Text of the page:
Several years ago I made a conscious decision to work with clients in a new way actually talking about spiritual values and the importance of remembering spirit on job search as well as in the workplace. The attitude that work is " over here" and spiritual life is " over there " prevents us from engaging life to its fullest write Justine and Michael Toms in their book True Work. " The result is that work is not fully integrated into our lives, and we wind up living at the margins of our lives." Whether on job search or in the work place we all have to deal with the harsh realities of doing business: time constraints, imbalances of power, stress, conflicts, egos, small and large injustices, deadlines. This being the case, how do we integrate spiritual values into our work life? Here are a few practical suggestions.
If you are in a difficult work situation, look at the big picture. Underemployed unemployed, or in a hostile work environment, no matter how awful your work predicament you can find some blessings to acknowledge. Begin keeping a gratitude journal..Write a list of things in your life that you feel most grateful for on a daily basis. It could be the beauty of a sunset or a relationship, good health, the laughter of a child… Emphasizing the importance of gratitude is life changing. Pay attention and be grateful for the positive energy initiative, and creativity that occur when following this practice.
Slow down and listen to spirit. The velocity and intensity of peoples' lives come from more directions and with greater speed than ever before. Technology offers us minute by minute communication with the world around us via e-mail, fax, cell phones, pagers, and more. We must create a space and time to go inward and connect with spirit. There are many forms of meditation: each providing a unique experience that suits different personality preferences A simple yet very effective one involves doing the following on a daily basis. Sit down. Sit still and upright. Close your eyes lightly. Sit relaxed but alert. Silently, interiorly begin to say a single word or phrase that has meaning for you. Listen to it as you say it, gently but continually. Do not think or imagine anything-spiritual or otherwise. If thoughts and images come, these are distractions at the time of meditation, so keep returning to simply saying the word.or phrase. Father Laurence Freeman O.S.B. says " the problem with meditation is that it is too simple. The difficulty for us educated specialized; skeptical and self-analytical as we are is to accept its simplicity." Remember that there is no " Getting it right. " Just do it.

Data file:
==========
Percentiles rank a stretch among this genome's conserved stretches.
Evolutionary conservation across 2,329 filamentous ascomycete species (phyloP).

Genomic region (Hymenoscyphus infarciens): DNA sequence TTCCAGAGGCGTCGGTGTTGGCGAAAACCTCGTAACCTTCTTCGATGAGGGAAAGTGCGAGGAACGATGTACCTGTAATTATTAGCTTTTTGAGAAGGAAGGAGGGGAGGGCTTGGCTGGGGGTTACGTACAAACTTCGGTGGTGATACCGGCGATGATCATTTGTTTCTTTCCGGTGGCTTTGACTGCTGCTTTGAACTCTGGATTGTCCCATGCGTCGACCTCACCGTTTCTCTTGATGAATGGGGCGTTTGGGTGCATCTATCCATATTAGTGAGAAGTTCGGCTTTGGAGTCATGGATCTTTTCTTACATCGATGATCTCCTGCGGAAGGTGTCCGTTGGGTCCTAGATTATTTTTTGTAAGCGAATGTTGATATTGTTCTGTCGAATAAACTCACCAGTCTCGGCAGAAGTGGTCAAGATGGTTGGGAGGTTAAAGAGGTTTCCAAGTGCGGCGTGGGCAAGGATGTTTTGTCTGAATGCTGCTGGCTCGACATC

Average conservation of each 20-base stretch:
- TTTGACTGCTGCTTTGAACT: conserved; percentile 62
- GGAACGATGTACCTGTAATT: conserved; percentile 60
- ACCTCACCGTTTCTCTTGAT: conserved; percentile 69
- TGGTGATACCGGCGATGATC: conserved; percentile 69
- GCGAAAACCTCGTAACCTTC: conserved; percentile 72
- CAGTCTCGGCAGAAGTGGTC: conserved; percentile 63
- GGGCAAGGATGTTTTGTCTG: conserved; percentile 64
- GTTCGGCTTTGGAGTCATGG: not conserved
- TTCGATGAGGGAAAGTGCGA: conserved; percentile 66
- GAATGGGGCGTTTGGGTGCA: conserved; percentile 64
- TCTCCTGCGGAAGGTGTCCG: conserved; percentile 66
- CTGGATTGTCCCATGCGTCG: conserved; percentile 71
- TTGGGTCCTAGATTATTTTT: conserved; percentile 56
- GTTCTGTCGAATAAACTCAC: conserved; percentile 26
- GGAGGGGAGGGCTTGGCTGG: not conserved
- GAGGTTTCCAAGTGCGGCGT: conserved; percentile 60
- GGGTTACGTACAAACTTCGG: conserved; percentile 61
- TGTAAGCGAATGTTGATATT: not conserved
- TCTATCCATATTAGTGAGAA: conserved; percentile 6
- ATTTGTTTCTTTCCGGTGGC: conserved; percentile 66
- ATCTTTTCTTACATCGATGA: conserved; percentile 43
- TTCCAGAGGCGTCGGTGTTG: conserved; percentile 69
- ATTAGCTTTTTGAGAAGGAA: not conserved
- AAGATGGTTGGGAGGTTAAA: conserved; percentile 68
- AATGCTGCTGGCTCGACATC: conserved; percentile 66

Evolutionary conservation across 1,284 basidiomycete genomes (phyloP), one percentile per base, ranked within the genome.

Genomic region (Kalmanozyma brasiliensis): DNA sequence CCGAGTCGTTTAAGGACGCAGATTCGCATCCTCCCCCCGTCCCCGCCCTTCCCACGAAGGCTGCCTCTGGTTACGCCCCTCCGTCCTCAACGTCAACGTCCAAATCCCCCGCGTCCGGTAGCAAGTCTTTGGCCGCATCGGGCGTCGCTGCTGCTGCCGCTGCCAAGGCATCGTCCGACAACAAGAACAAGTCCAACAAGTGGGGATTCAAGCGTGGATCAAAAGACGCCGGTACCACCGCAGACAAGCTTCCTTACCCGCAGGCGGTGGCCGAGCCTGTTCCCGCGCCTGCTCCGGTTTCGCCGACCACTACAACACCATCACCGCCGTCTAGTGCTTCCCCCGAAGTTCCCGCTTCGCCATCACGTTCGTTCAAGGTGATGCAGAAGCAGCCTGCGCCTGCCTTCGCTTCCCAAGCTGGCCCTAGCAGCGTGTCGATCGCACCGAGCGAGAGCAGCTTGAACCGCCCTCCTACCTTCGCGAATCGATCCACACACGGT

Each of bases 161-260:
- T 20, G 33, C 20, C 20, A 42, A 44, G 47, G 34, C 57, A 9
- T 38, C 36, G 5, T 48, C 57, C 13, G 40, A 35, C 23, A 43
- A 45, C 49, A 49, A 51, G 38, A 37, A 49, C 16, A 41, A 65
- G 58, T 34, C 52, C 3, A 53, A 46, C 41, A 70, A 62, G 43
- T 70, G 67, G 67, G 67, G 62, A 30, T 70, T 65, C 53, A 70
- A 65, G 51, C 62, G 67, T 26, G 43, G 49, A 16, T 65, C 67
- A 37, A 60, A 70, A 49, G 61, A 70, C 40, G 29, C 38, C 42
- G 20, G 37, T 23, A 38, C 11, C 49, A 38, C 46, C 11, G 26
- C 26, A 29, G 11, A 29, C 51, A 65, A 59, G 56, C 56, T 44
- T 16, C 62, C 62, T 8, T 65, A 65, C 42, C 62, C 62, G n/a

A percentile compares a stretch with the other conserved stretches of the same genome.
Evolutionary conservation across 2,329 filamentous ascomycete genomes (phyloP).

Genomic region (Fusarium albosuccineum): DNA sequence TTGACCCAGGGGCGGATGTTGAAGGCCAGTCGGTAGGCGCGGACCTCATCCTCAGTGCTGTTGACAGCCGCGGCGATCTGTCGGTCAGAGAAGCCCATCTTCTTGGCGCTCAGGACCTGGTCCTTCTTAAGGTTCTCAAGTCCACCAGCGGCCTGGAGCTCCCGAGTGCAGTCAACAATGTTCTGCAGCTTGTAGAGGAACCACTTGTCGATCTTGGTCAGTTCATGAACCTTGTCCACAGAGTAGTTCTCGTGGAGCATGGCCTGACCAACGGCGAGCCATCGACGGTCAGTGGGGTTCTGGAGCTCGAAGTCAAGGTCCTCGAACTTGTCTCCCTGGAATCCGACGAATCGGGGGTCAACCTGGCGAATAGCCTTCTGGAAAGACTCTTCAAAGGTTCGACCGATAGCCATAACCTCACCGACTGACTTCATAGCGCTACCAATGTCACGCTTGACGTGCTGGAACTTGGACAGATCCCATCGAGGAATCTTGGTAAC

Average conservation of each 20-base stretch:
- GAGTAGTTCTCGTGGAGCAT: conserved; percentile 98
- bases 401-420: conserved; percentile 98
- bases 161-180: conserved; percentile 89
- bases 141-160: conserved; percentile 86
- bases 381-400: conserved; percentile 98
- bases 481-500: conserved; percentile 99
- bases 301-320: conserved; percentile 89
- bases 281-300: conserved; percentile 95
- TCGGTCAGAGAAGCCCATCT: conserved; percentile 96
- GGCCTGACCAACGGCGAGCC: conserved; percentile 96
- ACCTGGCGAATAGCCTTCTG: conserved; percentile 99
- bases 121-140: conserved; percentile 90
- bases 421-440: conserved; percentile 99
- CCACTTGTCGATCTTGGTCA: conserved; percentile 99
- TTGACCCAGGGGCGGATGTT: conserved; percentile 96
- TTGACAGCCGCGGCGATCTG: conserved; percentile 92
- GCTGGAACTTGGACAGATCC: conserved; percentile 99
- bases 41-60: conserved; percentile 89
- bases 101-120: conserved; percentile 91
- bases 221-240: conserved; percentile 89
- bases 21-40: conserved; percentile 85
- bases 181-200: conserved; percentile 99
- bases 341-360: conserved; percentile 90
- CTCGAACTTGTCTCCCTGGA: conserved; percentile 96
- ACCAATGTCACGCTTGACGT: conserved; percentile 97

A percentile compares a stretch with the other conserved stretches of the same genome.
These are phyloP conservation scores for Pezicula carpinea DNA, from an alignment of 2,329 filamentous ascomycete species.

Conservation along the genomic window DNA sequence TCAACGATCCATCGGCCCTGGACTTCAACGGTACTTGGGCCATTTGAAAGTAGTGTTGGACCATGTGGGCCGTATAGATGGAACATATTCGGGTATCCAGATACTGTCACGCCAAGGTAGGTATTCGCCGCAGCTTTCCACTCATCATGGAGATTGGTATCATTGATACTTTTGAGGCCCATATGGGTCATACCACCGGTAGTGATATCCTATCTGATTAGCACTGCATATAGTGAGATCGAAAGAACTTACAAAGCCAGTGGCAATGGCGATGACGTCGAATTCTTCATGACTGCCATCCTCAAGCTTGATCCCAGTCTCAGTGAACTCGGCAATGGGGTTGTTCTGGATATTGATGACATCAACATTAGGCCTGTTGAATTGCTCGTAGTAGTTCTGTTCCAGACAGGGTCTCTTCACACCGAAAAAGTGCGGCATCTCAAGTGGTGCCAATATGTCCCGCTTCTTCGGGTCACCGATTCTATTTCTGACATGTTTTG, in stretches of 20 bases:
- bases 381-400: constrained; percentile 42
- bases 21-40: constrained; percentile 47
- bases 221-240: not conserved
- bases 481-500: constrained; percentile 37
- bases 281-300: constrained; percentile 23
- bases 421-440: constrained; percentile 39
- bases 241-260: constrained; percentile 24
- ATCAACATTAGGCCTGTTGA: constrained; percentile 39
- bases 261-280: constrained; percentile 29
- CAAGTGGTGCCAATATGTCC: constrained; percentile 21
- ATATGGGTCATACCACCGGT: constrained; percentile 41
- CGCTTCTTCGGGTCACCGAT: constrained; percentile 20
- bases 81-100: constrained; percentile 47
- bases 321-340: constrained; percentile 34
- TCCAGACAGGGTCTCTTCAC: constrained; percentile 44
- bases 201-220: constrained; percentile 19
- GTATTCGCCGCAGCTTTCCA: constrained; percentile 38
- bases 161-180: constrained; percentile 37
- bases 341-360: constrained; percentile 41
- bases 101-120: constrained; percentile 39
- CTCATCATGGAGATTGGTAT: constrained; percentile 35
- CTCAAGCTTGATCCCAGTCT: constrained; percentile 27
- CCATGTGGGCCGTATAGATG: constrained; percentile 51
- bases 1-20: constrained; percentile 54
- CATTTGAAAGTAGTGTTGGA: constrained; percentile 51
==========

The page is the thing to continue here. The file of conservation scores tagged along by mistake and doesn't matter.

Quit comparing yourself with others. Each of us is equipped with all the qualities necessary to live out our unique vocational calling, but it is our job to develop those qualities. Instead of desiring to be what we are not we must learn to recognize, honor, and utilize who we are. This is a challenge that requires honest intention. Our culture give us powerful messages with a model based on power, money, fame, physical appearance, and social status. We must learn to construct a new and individualized model based only on what is true for us. Make a comprehensive inventory of your outstanding personality traits as well as your values aptitudes, and interests. Friends, family and /or a professional career consultant may be helpful in this process. Revisit your list often and begin to benchmark occasions where you have been able to utilize this inventory. At the same time address areas that might be improved or enhanced by further education, training, or personal development. Keep in mind that our biggest strengths can also provide areas for personal growth.